How an employee that was defined as unnecessary after an acquisition can be considered a threat to the business just acquired is beyond me. If they were so critical to the business, why have them sign a non-compete and then fire them?
Giving Google the benefit of the doubt, it's possible it wasn't their intent to lock someone up and then fire them, but the result was they did just that.
Locked em up, then locked em out.
And this underlines (several times) why non-compete agreements are, maybe, not such a good idea.
Thursday, April 03, 2008
Soooo.... what is a home theater/video viewing system today anyway?
Is it a 27" Sony Trinitron with a a bulky 5 speaker surround sound system and a DVD player and a $79 a month cable bill?
I say: no more.
Here's my own personal version of the video future. I designed it just for me to be a sort of video cocoon.
The list of everything needed:
A dual core laptop ($600- Get an HP dv6000 at BestBuy)
A 2nd LCD screen -unnecessary, but I wanted it ($200- any will do, this is a 20" Samsung)
2 high quality studio monitors/speakers ($200- Mine ar Rokit5's by KRK from Guitar Center in Westminister, CO)
A projector ($650 for an Epson C77)
A USB 2 port mixer for the speakers ($100- Guitar Center)
Paint for the wall (Movie Screen) ($20 at Home Depot)
Comfy vibrating seat ($99 from Office Max)
3 Misc. tables to hold the gear ($50 at Target)
Total cost (for everything): $1969.00
What do I get? a 10 foot screen that looks pretty good during the day and is just short of mind blowing when it's dark. If I wanted to, I could block the windows during the day, but what's the point when I only really watch TV and movies at night.
I also have two recording studio quality speakers 2 feet from my head on either side. Sound doesn't get much better than that.
The laptop can be anything. This is a Mac, but a dual core HP is $549 on sale at BestBuy right now. And you can play some awesome games you can't using a 'traditional' home theater setup. (note the Quake 4 Arena box on top of the speaker in the forefront of the picture- 10' of violent gore with the equivlent of 15 lb headphones blowing out your ears: Priceless). And, of course, all laptops play DVD's now, gratis. Need I even mention P2P/Bittorrent?
The projector? An Epson PowerLite 77C ($649 at Staples right now). And this is a BIG ( 3 lbs!).
In the next 9 months you'll see things like this:
And even this:
These aren't mock ups. This stuff is real. The tiny projectors are supposed to come in later this year for around $300 and project 2000 lumens (my 'big' one does 2200 lumens) on a screen size up to 8 feet across.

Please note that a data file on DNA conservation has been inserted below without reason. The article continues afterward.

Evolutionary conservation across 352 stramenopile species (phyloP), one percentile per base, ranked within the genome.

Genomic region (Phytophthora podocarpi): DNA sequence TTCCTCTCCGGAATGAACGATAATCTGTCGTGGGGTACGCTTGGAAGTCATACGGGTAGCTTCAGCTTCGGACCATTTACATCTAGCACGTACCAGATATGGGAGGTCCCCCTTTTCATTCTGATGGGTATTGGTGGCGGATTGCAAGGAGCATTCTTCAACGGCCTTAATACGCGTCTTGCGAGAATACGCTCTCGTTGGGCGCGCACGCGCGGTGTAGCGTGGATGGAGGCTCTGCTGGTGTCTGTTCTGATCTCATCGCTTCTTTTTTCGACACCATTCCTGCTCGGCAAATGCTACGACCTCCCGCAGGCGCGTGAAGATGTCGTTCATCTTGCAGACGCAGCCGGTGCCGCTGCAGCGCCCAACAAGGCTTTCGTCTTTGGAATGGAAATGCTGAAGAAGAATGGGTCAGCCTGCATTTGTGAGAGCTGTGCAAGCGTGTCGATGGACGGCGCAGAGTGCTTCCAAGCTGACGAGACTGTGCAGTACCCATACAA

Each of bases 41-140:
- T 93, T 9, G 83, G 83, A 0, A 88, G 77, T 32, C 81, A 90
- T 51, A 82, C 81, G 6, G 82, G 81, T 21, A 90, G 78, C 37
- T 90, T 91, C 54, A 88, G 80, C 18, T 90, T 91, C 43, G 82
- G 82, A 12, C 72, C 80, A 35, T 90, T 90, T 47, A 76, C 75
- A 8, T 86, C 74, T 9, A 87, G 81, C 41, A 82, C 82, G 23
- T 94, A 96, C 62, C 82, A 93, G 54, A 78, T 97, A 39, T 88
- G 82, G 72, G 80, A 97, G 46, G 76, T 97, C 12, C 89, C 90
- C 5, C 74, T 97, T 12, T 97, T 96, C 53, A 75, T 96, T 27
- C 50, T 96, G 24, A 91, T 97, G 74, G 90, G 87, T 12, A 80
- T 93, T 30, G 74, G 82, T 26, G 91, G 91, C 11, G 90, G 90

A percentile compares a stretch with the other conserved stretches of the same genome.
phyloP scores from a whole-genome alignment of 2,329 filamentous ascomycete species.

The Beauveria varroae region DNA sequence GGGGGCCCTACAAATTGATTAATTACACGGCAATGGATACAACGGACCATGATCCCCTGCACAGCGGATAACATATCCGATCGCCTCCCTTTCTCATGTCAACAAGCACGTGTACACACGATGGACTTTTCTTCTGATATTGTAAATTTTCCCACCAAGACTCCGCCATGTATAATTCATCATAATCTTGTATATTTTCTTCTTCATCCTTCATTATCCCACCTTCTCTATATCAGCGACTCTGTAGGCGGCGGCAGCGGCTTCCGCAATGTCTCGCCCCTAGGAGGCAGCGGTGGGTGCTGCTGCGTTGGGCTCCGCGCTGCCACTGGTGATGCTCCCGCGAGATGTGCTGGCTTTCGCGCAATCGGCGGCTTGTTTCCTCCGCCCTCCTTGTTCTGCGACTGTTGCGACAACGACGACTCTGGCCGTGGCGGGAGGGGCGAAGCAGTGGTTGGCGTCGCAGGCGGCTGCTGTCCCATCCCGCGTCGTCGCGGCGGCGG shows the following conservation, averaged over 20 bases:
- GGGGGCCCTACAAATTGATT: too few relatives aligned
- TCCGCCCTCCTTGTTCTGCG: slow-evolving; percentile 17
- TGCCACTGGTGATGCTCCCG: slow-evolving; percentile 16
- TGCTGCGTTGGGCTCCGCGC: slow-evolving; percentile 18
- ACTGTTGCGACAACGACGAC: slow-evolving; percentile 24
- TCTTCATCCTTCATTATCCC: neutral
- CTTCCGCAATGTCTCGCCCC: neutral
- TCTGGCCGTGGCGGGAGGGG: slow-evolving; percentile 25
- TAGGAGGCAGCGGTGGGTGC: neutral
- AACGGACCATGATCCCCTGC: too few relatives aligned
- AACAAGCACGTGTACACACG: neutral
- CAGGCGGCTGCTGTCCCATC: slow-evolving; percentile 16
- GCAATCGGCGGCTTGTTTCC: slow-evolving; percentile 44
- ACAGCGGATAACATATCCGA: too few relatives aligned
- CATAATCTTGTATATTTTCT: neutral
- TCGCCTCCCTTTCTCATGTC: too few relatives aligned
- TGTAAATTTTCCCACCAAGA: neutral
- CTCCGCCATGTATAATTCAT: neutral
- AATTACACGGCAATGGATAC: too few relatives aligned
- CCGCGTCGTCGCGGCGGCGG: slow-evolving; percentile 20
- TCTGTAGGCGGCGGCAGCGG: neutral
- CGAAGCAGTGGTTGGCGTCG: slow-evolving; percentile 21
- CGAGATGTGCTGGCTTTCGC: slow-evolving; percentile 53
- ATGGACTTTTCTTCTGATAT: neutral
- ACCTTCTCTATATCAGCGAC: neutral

So, I look at this setup, and what's coming around the corner and I have to wonder how long before the movie theaters just seize up and go out of business. (other than the ones that get that movie going can be a social thing.. but they are few and far between).
I also have to wonder if the video distributers of today like CableCo/MSOs and Satellite TV providers have a chance.
Mix all this with services like my own Medioh and others like Hulu, Joost and Veoh, not to mention all the networks doing their own internet offerings (and things like South Park putting EVERY episode ever made online, free), well, whats the point of paying for cable?
Who's going to stop the Major Motion Picture studios from doing what SouthPark is doing? Why, if you're creating a great show like, say, FireFly, do you have to worry about 'getting cancelled' if you can put the show on the internet, charge for access (or give it away free with commercials), bring in LESS money but KEEP more of it? I mean, why wouldn't you do that? Why keep supporting the gatekeepers when you can free your content for more people (and more net income for your company?)
Oh...The Screen: I simply painted a nice big 'sliver screen' on the wall. Cost of $20 (of which I only used about $3 worth) of 'Silver Screen' colored paint from Home Depot. And yes, that picture shows just what it looks like: A big square painted on the wall. Nothing more needed.
And this is about the most I could spend to do this. Everyone I know already has a computer (usually a laptop). Few need the sound system levels I like (although at $300 total, why not?), so, in reality, all you need is your existing internet connection and that $650 projecter and you're set.
I talk to my developers (really anyone under 25) and none of them own a standard television set. They use, yep, their computers.
This isn't just a trend, it's where everything's going.
Yes, there are likely to be people that want a TV in the kitchen while cooking dinner, but why not just plop down your laptop on the counter (wireless, battery, no cables) and watch it there? I do. Why NOT you?
This will take time of course. Games, like Rock Band, are still tied to consoles. And innovations like the Wii will take time to migrate to a laptop (Wii like controls? hmmm.. maybe not that long).
However....I still think internet access with low cost projectors and laptops (or just the laptops or any other 'internet enable device with a screen') are going to be more than a simple and easy way to replace your TV and cable bill, they're the real future of TV. Passive AND interactive.
US and allies to build 'China-free' tech supply chain- We're heading into a very different phase of world history